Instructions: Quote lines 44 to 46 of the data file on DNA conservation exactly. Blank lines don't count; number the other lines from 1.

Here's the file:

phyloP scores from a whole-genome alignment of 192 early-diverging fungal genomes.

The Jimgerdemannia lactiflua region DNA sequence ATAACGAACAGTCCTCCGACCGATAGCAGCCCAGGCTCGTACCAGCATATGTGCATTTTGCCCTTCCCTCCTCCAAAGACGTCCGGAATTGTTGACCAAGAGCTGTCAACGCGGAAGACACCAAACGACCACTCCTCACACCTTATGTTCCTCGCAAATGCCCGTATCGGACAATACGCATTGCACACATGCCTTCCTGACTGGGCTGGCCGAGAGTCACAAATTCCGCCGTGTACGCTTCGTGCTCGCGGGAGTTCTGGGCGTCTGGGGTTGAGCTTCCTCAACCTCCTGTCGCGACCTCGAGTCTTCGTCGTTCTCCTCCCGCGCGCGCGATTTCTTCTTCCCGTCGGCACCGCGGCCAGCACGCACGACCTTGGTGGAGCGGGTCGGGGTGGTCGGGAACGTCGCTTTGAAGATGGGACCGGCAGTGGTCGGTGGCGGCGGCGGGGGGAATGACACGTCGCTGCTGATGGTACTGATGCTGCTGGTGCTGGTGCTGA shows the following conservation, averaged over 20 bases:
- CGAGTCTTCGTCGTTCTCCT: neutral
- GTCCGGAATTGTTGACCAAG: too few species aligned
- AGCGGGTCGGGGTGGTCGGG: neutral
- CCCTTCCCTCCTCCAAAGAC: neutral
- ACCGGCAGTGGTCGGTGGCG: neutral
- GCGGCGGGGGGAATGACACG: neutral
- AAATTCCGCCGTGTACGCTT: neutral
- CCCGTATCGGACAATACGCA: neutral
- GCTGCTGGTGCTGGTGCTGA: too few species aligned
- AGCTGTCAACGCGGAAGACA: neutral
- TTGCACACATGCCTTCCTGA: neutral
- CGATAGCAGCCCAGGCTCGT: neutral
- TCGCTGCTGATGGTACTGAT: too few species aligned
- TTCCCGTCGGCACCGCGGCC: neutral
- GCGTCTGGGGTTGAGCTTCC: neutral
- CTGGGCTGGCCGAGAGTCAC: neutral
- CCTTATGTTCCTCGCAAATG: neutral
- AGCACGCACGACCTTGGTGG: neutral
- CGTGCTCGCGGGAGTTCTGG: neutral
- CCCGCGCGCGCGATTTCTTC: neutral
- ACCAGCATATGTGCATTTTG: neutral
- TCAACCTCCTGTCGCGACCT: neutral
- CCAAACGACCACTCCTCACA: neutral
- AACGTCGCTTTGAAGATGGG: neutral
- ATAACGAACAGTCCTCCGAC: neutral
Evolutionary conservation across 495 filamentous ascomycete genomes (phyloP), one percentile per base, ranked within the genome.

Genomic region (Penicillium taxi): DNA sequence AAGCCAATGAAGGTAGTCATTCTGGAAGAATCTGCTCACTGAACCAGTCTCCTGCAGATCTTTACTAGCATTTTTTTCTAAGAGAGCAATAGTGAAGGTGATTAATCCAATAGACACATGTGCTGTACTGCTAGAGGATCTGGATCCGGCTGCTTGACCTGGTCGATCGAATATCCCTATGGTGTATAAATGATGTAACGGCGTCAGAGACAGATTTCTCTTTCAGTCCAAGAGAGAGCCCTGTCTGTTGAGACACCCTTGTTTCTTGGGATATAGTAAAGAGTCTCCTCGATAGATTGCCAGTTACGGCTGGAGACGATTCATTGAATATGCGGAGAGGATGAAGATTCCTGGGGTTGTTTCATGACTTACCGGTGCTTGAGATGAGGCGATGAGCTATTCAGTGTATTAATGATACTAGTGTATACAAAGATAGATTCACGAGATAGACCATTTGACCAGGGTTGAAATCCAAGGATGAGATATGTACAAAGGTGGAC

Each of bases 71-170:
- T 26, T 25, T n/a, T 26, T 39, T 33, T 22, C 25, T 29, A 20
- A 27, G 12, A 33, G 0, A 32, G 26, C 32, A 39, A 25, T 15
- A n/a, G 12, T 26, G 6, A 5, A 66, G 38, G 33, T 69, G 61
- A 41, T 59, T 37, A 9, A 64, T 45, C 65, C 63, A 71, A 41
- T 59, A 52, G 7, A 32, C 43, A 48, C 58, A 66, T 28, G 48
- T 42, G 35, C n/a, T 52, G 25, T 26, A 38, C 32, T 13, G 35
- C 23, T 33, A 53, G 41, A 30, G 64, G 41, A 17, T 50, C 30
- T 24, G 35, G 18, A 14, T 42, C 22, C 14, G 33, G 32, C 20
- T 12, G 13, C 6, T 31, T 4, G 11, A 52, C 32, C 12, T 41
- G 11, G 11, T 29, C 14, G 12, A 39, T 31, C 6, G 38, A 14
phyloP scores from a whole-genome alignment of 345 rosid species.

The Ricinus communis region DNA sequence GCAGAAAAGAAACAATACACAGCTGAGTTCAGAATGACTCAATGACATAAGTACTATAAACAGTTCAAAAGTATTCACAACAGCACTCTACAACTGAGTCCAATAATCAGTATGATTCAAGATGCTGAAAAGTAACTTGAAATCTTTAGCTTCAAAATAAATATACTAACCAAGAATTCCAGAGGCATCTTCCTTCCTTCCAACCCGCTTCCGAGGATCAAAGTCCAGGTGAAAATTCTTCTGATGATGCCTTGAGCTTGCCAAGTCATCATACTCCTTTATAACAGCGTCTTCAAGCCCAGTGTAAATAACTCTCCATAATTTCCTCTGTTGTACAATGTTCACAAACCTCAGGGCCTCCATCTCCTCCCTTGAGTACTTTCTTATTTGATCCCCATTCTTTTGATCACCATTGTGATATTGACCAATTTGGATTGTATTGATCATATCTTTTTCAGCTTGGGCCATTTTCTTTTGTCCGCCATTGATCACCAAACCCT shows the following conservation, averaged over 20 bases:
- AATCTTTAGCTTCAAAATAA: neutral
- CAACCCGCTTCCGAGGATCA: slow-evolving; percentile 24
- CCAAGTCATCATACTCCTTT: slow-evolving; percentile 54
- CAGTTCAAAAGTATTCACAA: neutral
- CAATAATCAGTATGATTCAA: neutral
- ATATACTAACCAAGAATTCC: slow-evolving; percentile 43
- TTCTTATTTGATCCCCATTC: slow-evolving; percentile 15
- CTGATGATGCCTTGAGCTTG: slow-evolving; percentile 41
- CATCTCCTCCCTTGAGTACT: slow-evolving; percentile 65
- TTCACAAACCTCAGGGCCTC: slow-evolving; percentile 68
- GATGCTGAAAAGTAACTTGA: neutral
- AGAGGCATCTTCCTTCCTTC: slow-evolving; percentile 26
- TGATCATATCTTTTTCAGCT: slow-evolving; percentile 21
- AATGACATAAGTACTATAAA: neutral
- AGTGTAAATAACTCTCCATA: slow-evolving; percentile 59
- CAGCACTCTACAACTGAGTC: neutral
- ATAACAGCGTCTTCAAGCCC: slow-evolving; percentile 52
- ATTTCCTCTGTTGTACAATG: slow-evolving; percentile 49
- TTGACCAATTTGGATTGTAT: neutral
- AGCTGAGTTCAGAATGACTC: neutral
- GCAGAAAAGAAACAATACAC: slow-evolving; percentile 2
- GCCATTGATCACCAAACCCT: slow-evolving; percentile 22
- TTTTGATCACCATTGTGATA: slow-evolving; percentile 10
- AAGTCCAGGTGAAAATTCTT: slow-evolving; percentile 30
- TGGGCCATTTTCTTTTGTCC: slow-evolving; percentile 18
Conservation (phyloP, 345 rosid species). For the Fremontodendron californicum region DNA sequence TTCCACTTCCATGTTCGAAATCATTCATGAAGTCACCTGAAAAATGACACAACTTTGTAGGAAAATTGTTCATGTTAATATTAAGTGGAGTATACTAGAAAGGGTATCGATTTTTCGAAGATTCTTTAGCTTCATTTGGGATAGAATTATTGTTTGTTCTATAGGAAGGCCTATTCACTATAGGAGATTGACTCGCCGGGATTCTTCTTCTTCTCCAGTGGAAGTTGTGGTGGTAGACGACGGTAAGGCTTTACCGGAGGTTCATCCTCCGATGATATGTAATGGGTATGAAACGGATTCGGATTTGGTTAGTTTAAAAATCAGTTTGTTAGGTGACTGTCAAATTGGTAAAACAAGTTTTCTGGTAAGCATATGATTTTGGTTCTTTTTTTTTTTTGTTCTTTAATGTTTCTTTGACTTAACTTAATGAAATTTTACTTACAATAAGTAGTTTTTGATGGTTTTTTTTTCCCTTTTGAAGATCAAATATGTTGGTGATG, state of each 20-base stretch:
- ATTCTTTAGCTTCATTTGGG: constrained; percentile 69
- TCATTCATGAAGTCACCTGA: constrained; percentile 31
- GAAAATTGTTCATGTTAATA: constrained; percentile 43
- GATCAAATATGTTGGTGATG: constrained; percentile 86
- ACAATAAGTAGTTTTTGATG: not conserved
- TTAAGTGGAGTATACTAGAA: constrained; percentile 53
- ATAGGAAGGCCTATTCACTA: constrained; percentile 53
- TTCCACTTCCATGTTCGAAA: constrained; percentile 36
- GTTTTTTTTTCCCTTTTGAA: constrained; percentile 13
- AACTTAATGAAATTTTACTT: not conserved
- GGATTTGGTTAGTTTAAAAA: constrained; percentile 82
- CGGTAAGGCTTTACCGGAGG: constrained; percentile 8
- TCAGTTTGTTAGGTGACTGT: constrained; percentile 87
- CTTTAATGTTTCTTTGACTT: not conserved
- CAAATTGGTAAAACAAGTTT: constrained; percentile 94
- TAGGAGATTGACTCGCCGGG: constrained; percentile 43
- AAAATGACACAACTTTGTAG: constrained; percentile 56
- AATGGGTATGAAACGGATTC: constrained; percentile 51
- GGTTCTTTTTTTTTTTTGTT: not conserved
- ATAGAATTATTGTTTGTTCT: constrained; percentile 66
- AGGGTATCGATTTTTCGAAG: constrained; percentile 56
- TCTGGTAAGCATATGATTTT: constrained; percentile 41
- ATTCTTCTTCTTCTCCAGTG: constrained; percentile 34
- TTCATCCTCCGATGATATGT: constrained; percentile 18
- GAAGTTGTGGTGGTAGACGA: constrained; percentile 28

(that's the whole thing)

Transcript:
- CAACCCGCTTCCGAGGATCA: slow-evolving; percentile 24
- CCAAGTCATCATACTCCTTT: slow-evolving; percentile 54
- CAGTTCAAAAGTATTCACAA: neutral